4. I have already raised this issue back in March, using P3D 4.5, but with zero response. I thought maybe I was the only person in the world seeing this. It's certainly a serious defect for me. I also mentioned it on WickedBacon's thread (with examples), and he did say that he would take a look at the lights when he finishes the project, so I live in hope. Beats me why no one else has raised this if they have the same lights that I see. Ariel
  5. P3Dv4.5 HF3. No additional shaders etc. Dynamic reflections set to Low (if that's relevant). I mainly object to the way the Falcon lights blow out detail in the daytime, let alone at night. also the taxi lights illuminate high structures. Way more powerful than the Lear. See this link for pics (if it works - I'm not very good at doing this). https://www.dropbox.com/sh/8b01r0zmto3zkil/AADUQFtF95ItVOd9WOdCd3Ona?dl=0 Ariel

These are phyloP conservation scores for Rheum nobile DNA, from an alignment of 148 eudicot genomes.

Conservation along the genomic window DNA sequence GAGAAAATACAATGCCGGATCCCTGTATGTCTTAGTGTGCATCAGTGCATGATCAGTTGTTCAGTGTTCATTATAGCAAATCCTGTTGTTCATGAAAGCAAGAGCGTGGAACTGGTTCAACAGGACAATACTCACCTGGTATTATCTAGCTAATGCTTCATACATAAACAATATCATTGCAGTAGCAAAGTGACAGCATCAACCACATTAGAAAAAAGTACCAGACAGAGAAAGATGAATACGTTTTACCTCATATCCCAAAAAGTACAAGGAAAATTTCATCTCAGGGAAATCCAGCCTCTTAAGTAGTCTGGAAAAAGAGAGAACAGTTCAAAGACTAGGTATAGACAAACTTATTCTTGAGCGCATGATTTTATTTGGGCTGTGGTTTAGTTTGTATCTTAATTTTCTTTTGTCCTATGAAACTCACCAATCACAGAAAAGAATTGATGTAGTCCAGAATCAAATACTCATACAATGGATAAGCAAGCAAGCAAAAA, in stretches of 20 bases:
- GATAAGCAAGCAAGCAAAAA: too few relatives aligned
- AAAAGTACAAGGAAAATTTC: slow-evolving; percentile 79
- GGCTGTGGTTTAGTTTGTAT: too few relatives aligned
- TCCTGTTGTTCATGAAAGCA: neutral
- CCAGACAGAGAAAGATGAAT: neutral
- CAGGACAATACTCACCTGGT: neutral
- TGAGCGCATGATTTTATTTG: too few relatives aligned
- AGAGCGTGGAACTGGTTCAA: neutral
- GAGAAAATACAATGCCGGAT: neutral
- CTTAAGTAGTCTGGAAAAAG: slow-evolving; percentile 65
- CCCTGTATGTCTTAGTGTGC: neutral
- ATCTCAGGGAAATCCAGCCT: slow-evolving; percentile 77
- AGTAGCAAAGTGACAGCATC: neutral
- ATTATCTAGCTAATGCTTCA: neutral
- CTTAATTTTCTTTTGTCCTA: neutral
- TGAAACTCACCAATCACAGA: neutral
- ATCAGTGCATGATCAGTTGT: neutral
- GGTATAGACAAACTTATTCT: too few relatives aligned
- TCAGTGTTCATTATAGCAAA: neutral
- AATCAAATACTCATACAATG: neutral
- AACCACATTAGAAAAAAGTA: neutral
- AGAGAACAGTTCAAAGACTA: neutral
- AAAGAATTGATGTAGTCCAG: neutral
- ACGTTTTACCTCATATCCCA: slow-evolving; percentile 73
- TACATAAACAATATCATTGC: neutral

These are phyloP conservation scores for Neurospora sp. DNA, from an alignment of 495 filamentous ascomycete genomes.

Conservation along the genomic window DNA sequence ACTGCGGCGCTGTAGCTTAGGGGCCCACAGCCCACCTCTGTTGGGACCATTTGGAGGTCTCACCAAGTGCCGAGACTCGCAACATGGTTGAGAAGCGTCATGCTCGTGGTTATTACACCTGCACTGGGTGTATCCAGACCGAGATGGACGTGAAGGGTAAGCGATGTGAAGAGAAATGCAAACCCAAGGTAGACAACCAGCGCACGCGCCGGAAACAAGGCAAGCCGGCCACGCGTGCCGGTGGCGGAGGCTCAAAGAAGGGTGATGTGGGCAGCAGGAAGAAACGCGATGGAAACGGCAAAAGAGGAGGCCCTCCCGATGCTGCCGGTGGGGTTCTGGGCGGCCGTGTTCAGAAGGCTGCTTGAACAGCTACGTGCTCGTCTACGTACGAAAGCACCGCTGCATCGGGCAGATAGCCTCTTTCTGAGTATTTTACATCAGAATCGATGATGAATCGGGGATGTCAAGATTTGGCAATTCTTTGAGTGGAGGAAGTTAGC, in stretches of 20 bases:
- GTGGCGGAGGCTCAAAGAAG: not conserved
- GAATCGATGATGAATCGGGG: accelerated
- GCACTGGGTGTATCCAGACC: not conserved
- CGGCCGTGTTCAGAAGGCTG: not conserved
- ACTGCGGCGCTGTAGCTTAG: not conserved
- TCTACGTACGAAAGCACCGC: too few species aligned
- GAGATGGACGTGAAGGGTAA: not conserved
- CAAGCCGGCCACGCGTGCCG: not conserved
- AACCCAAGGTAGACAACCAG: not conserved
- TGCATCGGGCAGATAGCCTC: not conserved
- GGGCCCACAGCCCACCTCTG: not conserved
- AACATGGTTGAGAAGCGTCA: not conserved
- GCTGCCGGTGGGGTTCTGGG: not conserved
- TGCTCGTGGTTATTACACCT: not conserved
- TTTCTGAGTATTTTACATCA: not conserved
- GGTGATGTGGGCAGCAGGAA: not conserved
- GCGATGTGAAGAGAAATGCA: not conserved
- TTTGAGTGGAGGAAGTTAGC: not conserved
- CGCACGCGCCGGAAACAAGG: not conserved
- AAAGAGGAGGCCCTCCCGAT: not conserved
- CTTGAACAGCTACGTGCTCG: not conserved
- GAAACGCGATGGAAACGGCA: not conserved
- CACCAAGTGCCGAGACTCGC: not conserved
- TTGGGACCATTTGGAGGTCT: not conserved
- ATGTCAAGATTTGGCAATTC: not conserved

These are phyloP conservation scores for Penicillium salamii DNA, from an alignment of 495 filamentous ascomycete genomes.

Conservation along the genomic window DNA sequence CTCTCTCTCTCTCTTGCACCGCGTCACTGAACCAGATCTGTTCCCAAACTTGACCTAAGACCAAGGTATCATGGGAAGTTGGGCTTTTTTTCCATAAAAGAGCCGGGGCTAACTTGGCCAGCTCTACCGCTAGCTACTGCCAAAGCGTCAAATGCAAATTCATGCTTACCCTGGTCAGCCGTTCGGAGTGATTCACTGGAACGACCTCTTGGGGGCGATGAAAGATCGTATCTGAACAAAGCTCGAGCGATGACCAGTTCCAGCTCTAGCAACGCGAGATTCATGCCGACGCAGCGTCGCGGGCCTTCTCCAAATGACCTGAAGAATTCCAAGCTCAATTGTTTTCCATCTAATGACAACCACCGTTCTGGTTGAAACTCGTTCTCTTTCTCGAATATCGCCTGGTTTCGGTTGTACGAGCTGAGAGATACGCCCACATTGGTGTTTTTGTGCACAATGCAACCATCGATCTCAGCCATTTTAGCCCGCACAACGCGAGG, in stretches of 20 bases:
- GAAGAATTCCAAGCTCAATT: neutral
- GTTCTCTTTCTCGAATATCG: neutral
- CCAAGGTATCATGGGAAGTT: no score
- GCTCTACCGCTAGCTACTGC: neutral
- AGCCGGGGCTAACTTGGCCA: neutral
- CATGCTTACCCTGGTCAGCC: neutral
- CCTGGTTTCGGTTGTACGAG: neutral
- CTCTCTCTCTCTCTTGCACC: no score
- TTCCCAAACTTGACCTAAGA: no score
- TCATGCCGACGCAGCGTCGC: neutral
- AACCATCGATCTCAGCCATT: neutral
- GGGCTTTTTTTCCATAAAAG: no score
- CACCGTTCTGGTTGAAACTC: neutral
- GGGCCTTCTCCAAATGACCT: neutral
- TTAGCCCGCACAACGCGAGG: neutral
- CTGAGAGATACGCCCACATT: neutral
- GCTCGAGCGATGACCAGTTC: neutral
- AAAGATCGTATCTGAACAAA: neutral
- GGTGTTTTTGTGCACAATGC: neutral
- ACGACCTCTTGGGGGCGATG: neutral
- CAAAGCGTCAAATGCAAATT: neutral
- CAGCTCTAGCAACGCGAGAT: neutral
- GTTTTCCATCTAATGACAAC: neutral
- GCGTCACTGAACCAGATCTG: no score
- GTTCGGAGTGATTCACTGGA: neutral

6. Respect WB. Great work. Now, I hardly like to mention this, but... Any chance at all (when you've done the interior) that you could take a quick look at the exterrior dynamic landing and taxi lights? Get them more realistic like the ones you did on the Lear? I have raised this before, but Mark is way to busy with other matters to look at it, I gather. They are way too powerful and aligned straight ahead, lighting up the roofs of hangers across the airfield. It just gets to me, considering how good the rest of the aircraft is. I'll creep off now. Ariel